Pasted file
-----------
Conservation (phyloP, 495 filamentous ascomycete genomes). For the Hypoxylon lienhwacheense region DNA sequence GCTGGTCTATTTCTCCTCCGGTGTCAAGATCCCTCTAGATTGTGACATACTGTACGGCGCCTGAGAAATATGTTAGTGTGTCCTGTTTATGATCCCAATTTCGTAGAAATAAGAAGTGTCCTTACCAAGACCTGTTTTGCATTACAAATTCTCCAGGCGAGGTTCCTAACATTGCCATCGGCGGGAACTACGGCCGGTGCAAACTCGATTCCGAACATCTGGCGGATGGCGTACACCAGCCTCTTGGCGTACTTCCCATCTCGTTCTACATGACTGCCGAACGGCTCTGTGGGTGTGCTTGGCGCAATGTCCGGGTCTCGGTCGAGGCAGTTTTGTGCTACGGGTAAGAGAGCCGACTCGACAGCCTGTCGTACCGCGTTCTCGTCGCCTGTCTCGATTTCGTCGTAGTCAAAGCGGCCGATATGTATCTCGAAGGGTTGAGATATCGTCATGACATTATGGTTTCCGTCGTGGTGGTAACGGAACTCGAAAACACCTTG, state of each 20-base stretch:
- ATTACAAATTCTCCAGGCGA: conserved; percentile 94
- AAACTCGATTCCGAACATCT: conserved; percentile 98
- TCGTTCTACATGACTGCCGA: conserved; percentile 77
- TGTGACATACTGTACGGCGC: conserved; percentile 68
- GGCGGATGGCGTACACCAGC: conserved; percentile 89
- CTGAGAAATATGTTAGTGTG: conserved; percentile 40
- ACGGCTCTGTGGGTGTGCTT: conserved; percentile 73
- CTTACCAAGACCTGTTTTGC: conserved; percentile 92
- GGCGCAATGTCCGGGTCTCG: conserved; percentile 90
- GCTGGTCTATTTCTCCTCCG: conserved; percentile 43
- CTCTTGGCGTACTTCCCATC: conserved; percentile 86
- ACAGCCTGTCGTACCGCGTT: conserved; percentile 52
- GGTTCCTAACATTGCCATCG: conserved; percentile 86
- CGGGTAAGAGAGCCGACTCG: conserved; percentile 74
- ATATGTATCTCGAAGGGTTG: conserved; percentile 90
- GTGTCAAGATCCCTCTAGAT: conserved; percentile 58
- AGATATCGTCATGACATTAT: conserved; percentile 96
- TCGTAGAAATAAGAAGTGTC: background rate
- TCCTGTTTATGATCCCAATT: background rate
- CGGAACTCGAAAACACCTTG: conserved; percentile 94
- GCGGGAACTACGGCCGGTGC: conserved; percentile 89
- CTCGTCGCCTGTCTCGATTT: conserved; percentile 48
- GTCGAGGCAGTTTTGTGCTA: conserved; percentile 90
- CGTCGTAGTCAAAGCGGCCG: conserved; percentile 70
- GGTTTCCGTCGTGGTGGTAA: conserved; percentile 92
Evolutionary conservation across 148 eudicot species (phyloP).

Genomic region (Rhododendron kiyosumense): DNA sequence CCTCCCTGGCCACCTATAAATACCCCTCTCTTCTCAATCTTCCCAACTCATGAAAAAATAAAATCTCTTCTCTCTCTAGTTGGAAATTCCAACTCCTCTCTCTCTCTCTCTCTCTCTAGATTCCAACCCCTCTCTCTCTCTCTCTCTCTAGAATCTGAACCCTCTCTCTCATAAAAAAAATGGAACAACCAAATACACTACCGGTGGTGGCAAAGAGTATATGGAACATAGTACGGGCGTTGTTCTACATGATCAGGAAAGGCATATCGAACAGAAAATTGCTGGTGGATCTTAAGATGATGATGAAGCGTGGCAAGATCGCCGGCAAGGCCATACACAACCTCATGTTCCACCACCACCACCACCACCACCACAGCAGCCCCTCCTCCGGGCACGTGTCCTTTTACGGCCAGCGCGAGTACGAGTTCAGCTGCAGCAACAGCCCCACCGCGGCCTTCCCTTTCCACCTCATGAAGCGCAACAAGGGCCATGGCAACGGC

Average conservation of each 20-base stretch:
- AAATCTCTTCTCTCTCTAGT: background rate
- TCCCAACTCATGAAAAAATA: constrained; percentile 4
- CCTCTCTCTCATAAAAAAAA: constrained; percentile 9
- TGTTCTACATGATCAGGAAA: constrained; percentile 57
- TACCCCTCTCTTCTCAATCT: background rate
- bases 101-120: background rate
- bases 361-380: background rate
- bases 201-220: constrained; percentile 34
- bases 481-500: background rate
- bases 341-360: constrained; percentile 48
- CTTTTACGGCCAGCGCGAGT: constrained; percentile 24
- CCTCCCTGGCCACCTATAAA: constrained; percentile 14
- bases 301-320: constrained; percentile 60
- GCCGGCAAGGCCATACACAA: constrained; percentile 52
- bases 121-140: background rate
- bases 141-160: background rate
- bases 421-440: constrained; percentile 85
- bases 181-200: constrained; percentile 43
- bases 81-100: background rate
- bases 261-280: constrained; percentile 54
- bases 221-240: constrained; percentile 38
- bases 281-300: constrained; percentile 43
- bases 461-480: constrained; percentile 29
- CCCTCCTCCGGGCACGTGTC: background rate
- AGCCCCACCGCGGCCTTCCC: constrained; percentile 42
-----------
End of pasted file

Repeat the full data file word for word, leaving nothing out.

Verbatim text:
Conservation (phyloP, 495 filamentous ascomycete genomes). For the Hypoxylon lienhwacheense region DNA sequence GCTGGTCTATTTCTCCTCCGGTGTCAAGATCCCTCTAGATTGTGACATACTGTACGGCGCCTGAGAAATATGTTAGTGTGTCCTGTTTATGATCCCAATTTCGTAGAAATAAGAAGTGTCCTTACCAAGACCTGTTTTGCATTACAAATTCTCCAGGCGAGGTTCCTAACATTGCCATCGGCGGGAACTACGGCCGGTGCAAACTCGATTCCGAACATCTGGCGGATGGCGTACACCAGCCTCTTGGCGTACTTCCCATCTCGTTCTACATGACTGCCGAACGGCTCTGTGGGTGTGCTTGGCGCAATGTCCGGGTCTCGGTCGAGGCAGTTTTGTGCTACGGGTAAGAGAGCCGACTCGACAGCCTGTCGTACCGCGTTCTCGTCGCCTGTCTCGATTTCGTCGTAGTCAAAGCGGCCGATATGTATCTCGAAGGGTTGAGATATCGTCATGACATTATGGTTTCCGTCGTGGTGGTAACGGAACTCGAAAACACCTTG, state of each 20-base stretch:
- ATTACAAATTCTCCAGGCGA: conserved; percentile 94
- AAACTCGATTCCGAACATCT: conserved; percentile 98
- TCGTTCTACATGACTGCCGA: conserved; percentile 77
- TGTGACATACTGTACGGCGC: conserved; percentile 68
- GGCGGATGGCGTACACCAGC: conserved; percentile 89
- CTGAGAAATATGTTAGTGTG: conserved; percentile 40
- ACGGCTCTGTGGGTGTGCTT: conserved; percentile 73
- CTTACCAAGACCTGTTTTGC: conserved; percentile 92
- GGCGCAATGTCCGGGTCTCG: conserved; percentile 90
- GCTGGTCTATTTCTCCTCCG: conserved; percentile 43
- CTCTTGGCGTACTTCCCATC: conserved; percentile 86
- ACAGCCTGTCGTACCGCGTT: conserved; percentile 52
- GGTTCCTAACATTGCCATCG: conserved; percentile 86
- CGGGTAAGAGAGCCGACTCG: conserved; percentile 74
- ATATGTATCTCGAAGGGTTG: conserved; percentile 90
- GTGTCAAGATCCCTCTAGAT: conserved; percentile 58
- AGATATCGTCATGACATTAT: conserved; percentile 96
- TCGTAGAAATAAGAAGTGTC: background rate
- TCCTGTTTATGATCCCAATT: background rate
- CGGAACTCGAAAACACCTTG: conserved; percentile 94
- GCGGGAACTACGGCCGGTGC: conserved; percentile 89
- CTCGTCGCCTGTCTCGATTT: conserved; percentile 48
- GTCGAGGCAGTTTTGTGCTA: conserved; percentile 90
- CGTCGTAGTCAAAGCGGCCG: conserved; percentile 70
- GGTTTCCGTCGTGGTGGTAA: conserved; percentile 92
Evolutionary conservation across 148 eudicot species (phyloP).

Genomic region (Rhododendron kiyosumense): DNA sequence CCTCCCTGGCCACCTATAAATACCCCTCTCTTCTCAATCTTCCCAACTCATGAAAAAATAAAATCTCTTCTCTCTCTAGTTGGAAATTCCAACTCCTCTCTCTCTCTCTCTCTCTCTAGATTCCAACCCCTCTCTCTCTCTCTCTCTCTAGAATCTGAACCCTCTCTCTCATAAAAAAAATGGAACAACCAAATACACTACCGGTGGTGGCAAAGAGTATATGGAACATAGTACGGGCGTTGTTCTACATGATCAGGAAAGGCATATCGAACAGAAAATTGCTGGTGGATCTTAAGATGATGATGAAGCGTGGCAAGATCGCCGGCAAGGCCATACACAACCTCATGTTCCACCACCACCACCACCACCACCACAGCAGCCCCTCCTCCGGGCACGTGTCCTTTTACGGCCAGCGCGAGTACGAGTTCAGCTGCAGCAACAGCCCCACCGCGGCCTTCCCTTTCCACCTCATGAAGCGCAACAAGGGCCATGGCAACGGC

Average conservation of each 20-base stretch:
- AAATCTCTTCTCTCTCTAGT: background rate
- TCCCAACTCATGAAAAAATA: constrained; percentile 4
- CCTCTCTCTCATAAAAAAAA: constrained; percentile 9
- TGTTCTACATGATCAGGAAA: constrained; percentile 57
- TACCCCTCTCTTCTCAATCT: background rate
- bases 101-120: background rate
- bases 361-380: background rate
- bases 201-220: constrained; percentile 34
- bases 481-500: background rate
- bases 341-360: constrained; percentile 48
- CTTTTACGGCCAGCGCGAGT: constrained; percentile 24
- CCTCCCTGGCCACCTATAAA: constrained; percentile 14
- bases 301-320: constrained; percentile 60
- GCCGGCAAGGCCATACACAA: constrained; percentile 52
- bases 121-140: background rate
- bases 141-160: background rate
- bases 421-440: constrained; percentile 85
- bases 181-200: constrained; percentile 43
- bases 81-100: background rate
- bases 261-280: constrained; percentile 54
- bases 221-240: constrained; percentile 38
- bases 281-300: constrained; percentile 43
- bases 461-480: constrained; percentile 29
- CCCTCCTCCGGGCACGTGTC: background rate
- AGCCCCACCGCGGCCTTCCC: constrained; percentile 42